How Seattle’s 18-0 Run Changed Game One

The first quarter of Game One of the 2020 WNBA Finals was a back-and-forth affair. The Las Vegas Aces opened the game up by making a pair of threes to take a 6-0 lead, a fairly shocking thing for a shot-averse team.

But Seattle blew the doors off in the second quarter, going on an 18-0 run that ultimately gave them a 17 point lead at the half. And while the Aces went on a run of their own in the third, Seattle hung on thanks to the huge buffer they’d created, ultimately emerging victorious 93-80.

So, how did they manage to make this huge run? Let’s look at some highlights from that second quarter.

How The Offense Scored 18 Points

Let’s just start at the beginning, with the Jewell Loyd bucket that began the run:

First, before we even discuss this play, let’s talk about how we were halfway through the second quarter at this point and this play resulted in Sue Bird’s eighth assist of the game. She was on her way to setting the playoff record for assists in a quarter, then in the second half set the Finals record for assists, and then broke her own record (which she shared with Courtney Vandersloot) for assists in a playoff game. Bird’s passing was on point in this game.

We see that on this particular play. Bird’s up top with Danielle Robinson on her. Breanna Stewart sets the off-ball screen on the left wing. Jewell Loyd comes off that screen and is met by a perfectly thrown Bird pass. Then, you get Loyd going downhill with a step on Kayla McBride and A’ja Wilson in front of her. You normally don’t want Wilson in front of you, but Loyd makes a great adjustment as she’s driving, cutting to the left to get the space she needs. Open look. Two points. Aces lead cut to one.

Seattle did a really good job getting into the paint in this one, winning the points in the paint battle 48-18. Vegas just didn’t have what it took on this night to halt these Seattle drives.

Transition was also a key part of this run:

As I mention in the tweet, Seattle’s regular season transition play was misleading because they only got 11 games of Sue Bird. A healthy Storm team with both Bird and Stewart has been elite in transition in the past because you have this superb combination of a top passer leading the break and Stewart finishing it here. Even with the Achilles injury she suffered in 2019, Stewart is still an explosive player. Get her running full steam down the floor and she’s able to get great position at the hoop and then score like this.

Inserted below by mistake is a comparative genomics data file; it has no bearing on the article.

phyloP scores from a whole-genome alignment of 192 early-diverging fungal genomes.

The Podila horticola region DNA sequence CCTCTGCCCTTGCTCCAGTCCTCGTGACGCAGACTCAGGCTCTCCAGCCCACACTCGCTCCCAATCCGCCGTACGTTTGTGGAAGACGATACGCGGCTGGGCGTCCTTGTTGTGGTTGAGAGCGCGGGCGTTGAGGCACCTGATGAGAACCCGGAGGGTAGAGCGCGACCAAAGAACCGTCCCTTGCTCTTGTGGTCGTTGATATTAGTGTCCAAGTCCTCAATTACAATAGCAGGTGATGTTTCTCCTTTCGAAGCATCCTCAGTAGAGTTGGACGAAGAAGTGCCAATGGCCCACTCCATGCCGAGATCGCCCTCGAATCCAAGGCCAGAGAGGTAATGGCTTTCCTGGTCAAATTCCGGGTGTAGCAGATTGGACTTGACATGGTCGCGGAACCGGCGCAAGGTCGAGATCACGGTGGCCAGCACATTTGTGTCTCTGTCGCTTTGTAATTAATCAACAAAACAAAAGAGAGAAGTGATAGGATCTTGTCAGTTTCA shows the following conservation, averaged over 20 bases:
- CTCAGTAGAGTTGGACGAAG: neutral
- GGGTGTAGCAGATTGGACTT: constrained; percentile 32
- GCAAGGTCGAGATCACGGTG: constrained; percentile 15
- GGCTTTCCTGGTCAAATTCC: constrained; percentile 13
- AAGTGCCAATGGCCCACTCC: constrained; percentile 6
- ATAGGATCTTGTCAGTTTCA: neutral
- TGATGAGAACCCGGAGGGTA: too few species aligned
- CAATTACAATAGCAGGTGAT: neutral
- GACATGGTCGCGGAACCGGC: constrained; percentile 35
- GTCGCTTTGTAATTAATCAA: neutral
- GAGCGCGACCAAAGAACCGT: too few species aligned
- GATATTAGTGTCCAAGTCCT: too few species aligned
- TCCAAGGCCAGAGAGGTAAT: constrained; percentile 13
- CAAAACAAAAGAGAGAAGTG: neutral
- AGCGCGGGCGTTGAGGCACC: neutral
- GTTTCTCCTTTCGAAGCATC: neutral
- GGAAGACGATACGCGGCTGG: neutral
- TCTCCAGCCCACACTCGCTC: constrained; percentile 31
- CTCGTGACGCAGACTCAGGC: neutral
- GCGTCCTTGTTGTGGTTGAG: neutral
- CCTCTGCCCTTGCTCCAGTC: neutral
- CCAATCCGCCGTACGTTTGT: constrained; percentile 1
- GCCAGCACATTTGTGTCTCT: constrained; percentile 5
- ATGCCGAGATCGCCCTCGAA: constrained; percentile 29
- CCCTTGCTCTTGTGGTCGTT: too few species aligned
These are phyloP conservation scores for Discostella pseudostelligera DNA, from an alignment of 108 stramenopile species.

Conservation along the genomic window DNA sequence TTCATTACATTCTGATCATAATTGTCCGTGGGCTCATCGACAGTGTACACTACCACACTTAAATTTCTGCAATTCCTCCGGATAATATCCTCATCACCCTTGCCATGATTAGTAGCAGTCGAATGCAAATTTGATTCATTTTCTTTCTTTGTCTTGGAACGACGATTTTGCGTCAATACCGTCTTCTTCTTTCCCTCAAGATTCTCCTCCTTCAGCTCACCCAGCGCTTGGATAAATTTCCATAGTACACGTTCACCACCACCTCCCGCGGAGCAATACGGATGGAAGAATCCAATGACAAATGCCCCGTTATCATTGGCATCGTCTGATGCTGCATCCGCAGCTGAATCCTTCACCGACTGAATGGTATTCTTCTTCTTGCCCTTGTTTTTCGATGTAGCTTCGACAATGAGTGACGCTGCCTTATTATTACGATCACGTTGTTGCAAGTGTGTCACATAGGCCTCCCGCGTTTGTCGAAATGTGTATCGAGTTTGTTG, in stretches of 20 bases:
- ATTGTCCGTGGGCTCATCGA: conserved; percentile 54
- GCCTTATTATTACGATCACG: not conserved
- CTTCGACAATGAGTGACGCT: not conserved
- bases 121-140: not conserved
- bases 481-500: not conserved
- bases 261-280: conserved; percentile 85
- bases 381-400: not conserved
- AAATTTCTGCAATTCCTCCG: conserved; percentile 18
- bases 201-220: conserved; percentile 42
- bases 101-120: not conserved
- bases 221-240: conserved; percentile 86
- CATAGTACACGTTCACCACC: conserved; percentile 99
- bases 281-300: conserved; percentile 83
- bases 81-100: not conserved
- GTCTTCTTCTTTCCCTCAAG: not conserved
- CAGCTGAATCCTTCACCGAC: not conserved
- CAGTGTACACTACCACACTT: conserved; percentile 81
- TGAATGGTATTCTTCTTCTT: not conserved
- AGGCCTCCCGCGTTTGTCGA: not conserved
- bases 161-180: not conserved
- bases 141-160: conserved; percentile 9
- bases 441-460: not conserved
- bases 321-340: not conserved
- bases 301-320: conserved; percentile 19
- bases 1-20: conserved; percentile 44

Seattle also made a pair of threes during the run, including this one that came in transition:

This is one of my favorite things in basketball: the trailing big in transition who gets the ball at the top of the arc and connects on the three.

Stewart’s ability to score at every level is a big part of why she’s one of the best players in this league, and with Vegas playing bigs who aren’t great at defending the perimeter, Stewart stretching things out like this really put a strain on the Aces. We saw her make multiple threes in the second half with Carolyn Swords on her out at the three-point line. The Aces need to adjust somehow, or Stewart will just keep doing this.

How The Defense Allowed Zero Points

Of course, an 18-0 run isn’t just about offense. You have to get some stops.

Like here, where the combination of Stewart and Natasha Howard just make it impossible on Vegas on the inside.

This play starts with A’ja Wilson driving. Seattle forces her to go right, where she’s not quite as effective, and Howard forces the off-balance attempt. Carolyn Swords is there for the rebound, but she’s also got Stewart standing directly over her, which is the worst possible scenario for Swords. Her first putback attempt is blocked back into her hands. Her second is blocked too.

A potential issue for Vegas in this series is that they’re at their best when they can score in the paint, but they’re facing a Seattle team that allowed the fewest points in the paint in the regular season and the fourth-fewest second-chance points. This is a key matchup in this series and a spot where the Aces really, really miss the versatility that Dearica Hamby would be bringing.

There’s also the whole “Alysha Clark” thing.

Clark, who many thought should be Defensive Player of the Year, does some good work here. The Aces set an off-ball screen to try opening up room for Angel McCoughtry to essentially do what Jewell Loyd did in the first clip. But Clark is able to get through the screen and stick with McCoughtry, which cuts off Angel’s ability to drive to the hoop. Clark — whose offense never really materialized on Friday — has a hand in McCoughtry’s face right away, and without room to drive, McCoughtry lifts up for a contest midrange shot. She misses.

The Storm allowed McCoughtry to score 20 points, but 15 of those came from three and three came from the line. She was just 1-for-9 inside the arc because the Storm’s forwards are just incredibly good at limiting everything.

In fact, it seems like the Storm didn’t mind letting the Aces beat them from three because the Aces don’t use the three. Sure, they were 10-for-21 in this game, but they rarely take or make that many, and the non-McCoughtry players were only 5-for-15 from deep. Jordin Canada — the best guard defender on this team — played just 10 minutes. Seattle shut things down so effectively inside that the Aces could shoot 47.6 percent from deep and still lose by double digits.

Overall, this 18-0 run was emblematic of what Seattle does well, and why they won this game. Vegas made second half adjustments, but Seattle’s ability to go on these huge runs is why they’re the favorites to win this year’s title.

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